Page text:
Dr. Easton-Brooks' recently-published book is titled, Ethnic Matching: Academic Success of Students of Color. I look forward to reading it.
Students can benefit from 'ethnic matching,'says dean of UNR's College of Education
|Donald Easton-Brooks (Photo: Provided by Donald Easton-Brooks)|
I am excited to be the incoming dean of the College of Education at the University of Nevada-Reno and to work with the schools and their ever-changing demographics. I also feel that my new book, "Ethnic Matching: Academic Success of Students of Color," can provide districts like Washoe and others insightful ways to provide equitable education for all students.
When talking about ethnic matching, what I often hear is, “What is ethnic matching?” Ethnic matching is when you pair a student of color with a teacher of the same race/ethnicity. The research in my book shows that students of color tend to perform better academically when they encounter at least one teacher of color. Similar research found this to be true in human resources, counseling, management/supervision and higher education.
So is it safe to say we feel more comfortable with people of our own race than we do with people of other races? If so, why not just hire the same race of people who match the demographics of the people we serve, or simply bring back segregation? I would argue that ethnic matching is not that simplistic, and if we were to only hire those who fit our demographics or move back to segregation practices, we would be breaking a number of civil rights and labor laws.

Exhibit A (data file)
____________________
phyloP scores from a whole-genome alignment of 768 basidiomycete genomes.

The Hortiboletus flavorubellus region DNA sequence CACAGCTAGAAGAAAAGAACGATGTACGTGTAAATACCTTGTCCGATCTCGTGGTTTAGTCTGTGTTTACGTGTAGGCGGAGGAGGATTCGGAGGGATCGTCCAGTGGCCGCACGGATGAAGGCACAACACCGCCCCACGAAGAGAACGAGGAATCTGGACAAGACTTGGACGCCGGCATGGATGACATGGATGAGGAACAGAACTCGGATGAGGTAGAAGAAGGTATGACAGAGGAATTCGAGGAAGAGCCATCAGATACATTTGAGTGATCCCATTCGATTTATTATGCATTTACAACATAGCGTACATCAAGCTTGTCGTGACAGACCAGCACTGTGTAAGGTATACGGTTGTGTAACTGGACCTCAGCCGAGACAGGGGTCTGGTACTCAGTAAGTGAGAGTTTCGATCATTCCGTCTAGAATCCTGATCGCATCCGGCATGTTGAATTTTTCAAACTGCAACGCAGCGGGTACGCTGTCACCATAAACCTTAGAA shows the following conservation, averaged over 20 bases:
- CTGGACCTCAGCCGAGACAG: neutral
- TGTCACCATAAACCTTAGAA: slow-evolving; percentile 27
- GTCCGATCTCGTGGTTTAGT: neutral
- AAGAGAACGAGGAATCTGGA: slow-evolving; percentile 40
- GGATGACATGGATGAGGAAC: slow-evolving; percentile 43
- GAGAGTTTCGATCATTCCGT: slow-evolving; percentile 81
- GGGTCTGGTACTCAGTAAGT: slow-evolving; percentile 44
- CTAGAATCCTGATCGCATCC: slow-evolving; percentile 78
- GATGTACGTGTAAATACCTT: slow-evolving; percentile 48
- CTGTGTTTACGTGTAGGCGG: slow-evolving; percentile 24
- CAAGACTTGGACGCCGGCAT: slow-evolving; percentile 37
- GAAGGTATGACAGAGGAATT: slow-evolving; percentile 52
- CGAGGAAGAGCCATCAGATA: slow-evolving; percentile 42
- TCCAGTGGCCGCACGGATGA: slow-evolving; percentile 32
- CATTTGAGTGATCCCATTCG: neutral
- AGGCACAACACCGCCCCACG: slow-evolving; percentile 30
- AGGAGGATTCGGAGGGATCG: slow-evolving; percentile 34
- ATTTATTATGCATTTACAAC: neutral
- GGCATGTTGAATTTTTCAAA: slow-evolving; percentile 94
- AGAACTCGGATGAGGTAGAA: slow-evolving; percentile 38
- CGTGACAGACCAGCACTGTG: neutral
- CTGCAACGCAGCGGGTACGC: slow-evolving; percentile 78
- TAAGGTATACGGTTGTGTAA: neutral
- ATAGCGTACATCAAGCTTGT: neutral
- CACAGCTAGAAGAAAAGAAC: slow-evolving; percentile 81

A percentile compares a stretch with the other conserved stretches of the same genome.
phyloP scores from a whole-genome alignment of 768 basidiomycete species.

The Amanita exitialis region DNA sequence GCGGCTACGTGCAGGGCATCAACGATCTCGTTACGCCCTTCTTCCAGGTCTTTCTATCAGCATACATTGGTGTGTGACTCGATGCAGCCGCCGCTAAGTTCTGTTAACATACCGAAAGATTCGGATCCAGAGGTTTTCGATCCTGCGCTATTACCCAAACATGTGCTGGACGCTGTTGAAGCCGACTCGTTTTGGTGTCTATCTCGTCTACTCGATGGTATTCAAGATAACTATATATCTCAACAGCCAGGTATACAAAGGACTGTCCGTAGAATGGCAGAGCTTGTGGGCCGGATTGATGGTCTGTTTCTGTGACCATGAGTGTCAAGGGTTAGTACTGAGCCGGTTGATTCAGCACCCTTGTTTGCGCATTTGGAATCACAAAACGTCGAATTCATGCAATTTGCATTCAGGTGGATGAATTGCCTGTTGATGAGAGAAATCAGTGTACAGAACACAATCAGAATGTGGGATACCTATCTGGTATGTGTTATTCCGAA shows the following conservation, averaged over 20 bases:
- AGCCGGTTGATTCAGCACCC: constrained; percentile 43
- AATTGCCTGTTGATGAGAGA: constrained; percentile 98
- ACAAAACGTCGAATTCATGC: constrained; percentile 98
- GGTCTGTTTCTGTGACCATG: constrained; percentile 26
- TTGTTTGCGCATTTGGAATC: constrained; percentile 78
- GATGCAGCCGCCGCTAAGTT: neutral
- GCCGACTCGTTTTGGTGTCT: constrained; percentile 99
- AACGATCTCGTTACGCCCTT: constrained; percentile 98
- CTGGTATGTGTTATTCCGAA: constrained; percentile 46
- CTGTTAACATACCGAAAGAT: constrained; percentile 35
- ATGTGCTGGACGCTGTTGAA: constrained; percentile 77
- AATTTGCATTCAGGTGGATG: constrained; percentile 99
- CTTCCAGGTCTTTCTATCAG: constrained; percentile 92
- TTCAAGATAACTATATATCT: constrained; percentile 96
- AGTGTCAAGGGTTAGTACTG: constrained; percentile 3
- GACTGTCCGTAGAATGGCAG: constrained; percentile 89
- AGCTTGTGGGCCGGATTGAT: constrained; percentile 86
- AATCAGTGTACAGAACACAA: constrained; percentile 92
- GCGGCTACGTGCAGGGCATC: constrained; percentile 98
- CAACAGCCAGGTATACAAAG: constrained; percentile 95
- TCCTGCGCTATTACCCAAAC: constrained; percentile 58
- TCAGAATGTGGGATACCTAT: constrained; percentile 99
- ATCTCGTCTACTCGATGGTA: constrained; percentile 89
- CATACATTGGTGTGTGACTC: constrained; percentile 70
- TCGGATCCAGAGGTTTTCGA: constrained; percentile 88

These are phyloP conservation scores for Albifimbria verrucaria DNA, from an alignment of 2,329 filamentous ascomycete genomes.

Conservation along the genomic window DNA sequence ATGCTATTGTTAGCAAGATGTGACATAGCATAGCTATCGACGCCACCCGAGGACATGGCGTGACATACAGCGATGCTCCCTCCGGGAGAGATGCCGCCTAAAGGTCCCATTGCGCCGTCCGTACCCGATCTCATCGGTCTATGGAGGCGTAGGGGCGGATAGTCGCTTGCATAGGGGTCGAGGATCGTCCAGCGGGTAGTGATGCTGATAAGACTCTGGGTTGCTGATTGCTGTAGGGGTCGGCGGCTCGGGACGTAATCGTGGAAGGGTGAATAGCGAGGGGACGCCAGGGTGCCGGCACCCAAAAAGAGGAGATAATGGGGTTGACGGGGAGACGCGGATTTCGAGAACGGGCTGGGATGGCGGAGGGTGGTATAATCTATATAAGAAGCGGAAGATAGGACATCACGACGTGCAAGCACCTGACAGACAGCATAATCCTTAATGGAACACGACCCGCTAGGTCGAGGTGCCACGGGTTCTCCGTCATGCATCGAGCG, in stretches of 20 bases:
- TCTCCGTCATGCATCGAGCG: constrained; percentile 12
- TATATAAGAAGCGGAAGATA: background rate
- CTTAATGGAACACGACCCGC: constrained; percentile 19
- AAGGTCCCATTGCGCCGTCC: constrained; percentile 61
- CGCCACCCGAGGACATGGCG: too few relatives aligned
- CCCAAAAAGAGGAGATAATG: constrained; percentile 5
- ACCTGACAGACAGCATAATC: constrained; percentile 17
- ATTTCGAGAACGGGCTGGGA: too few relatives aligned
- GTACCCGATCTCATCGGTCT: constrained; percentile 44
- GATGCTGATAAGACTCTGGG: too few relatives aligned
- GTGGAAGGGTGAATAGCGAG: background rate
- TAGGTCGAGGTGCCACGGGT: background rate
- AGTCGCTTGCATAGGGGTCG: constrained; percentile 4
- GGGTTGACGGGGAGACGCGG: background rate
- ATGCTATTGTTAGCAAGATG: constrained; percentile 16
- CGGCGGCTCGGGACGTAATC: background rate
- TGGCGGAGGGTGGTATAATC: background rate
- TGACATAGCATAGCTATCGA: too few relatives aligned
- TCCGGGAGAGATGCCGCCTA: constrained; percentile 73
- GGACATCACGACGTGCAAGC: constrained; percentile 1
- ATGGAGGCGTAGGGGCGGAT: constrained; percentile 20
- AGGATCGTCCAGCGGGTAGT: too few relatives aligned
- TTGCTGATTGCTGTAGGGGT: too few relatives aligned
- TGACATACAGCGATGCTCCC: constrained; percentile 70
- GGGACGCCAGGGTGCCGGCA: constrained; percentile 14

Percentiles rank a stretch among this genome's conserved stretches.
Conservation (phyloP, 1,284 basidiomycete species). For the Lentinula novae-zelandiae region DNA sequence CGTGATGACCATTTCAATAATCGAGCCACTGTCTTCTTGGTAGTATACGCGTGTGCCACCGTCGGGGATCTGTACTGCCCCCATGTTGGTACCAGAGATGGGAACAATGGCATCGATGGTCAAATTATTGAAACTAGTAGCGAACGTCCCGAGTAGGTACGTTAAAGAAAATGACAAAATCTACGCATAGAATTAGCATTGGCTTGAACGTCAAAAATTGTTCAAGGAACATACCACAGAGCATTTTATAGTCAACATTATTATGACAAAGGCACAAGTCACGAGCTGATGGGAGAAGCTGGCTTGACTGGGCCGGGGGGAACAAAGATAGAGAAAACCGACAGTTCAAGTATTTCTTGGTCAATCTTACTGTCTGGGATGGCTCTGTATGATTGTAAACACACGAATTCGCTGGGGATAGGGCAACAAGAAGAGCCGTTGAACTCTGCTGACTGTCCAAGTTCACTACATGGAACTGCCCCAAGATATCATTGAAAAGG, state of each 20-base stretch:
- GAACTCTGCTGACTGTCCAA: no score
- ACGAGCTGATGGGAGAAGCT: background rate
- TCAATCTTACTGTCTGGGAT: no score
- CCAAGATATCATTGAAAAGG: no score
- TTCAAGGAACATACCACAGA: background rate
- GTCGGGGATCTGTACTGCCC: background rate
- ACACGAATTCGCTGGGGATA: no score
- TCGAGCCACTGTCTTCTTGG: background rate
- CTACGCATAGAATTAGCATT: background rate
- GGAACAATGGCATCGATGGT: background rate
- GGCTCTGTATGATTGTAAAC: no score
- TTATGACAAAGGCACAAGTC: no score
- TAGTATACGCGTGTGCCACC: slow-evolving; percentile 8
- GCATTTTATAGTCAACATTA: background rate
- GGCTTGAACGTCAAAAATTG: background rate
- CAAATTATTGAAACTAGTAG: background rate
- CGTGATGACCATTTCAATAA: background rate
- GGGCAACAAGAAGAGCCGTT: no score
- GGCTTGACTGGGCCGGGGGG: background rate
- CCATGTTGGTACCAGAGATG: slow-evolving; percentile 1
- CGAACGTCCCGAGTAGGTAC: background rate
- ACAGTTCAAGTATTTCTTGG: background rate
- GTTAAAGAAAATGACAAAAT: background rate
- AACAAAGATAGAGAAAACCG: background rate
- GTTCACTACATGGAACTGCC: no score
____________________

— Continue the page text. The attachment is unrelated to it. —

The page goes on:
Additionally, ethnic matching is not to imply that we segregate ourselves from one another or create a homogeneous work environment. Yet the findings around this work can be complex. For instance, why do students do better when interacting with teachers of their same race/ethnicity? One argument can be that when engaging in a stressful, possibly unfamiliar situation — like learning new information, stressing over test, or feeling out of place — it can be subconsciously comforting to be around others who share some semblance of normality. One other argument is that there can be social cues, words, phrases or expressions that are culturally significant that set us at a level of comfort.
I understand this because, being in a field that is 2 percent Black, there are interactions and social comforts that I can find and share with other Black colleagues in higher education in the same way I witnessed two White males in the airport, from two different parts of the country, talk about deer hunting. The same as East Oregonians talk about “jockey-boxes,” or Rhode Islanders talk about “cabinets or frappes,” or Southerners talk about “grits with or without sugar.”
These comforts or interactions do not suggest that one likes people from other races/ethnicities less or that they cannot have a best friend or favorite teacher whose race is different from their own. On a subconscious or conscious level, there can be similarities that make a situation more comfortable, less stressing, or more relaxing. Since we are in the U.S. and race is very talked about in our country, it is understandable how ethnic matching carries such significant weight.
However, what I would argue and do in my book is that ethnic matching produces significant findings that are worth exploring. We must ask ourselves, what is the research really telling us?
1. We do not pay attention to one another as much as we think we do, meaning we are not intentional in our actions to understand one another
2. We pay more attention to those things that we are most familiar with than with those with which we are not
3. Diversifying the education workforce is critical.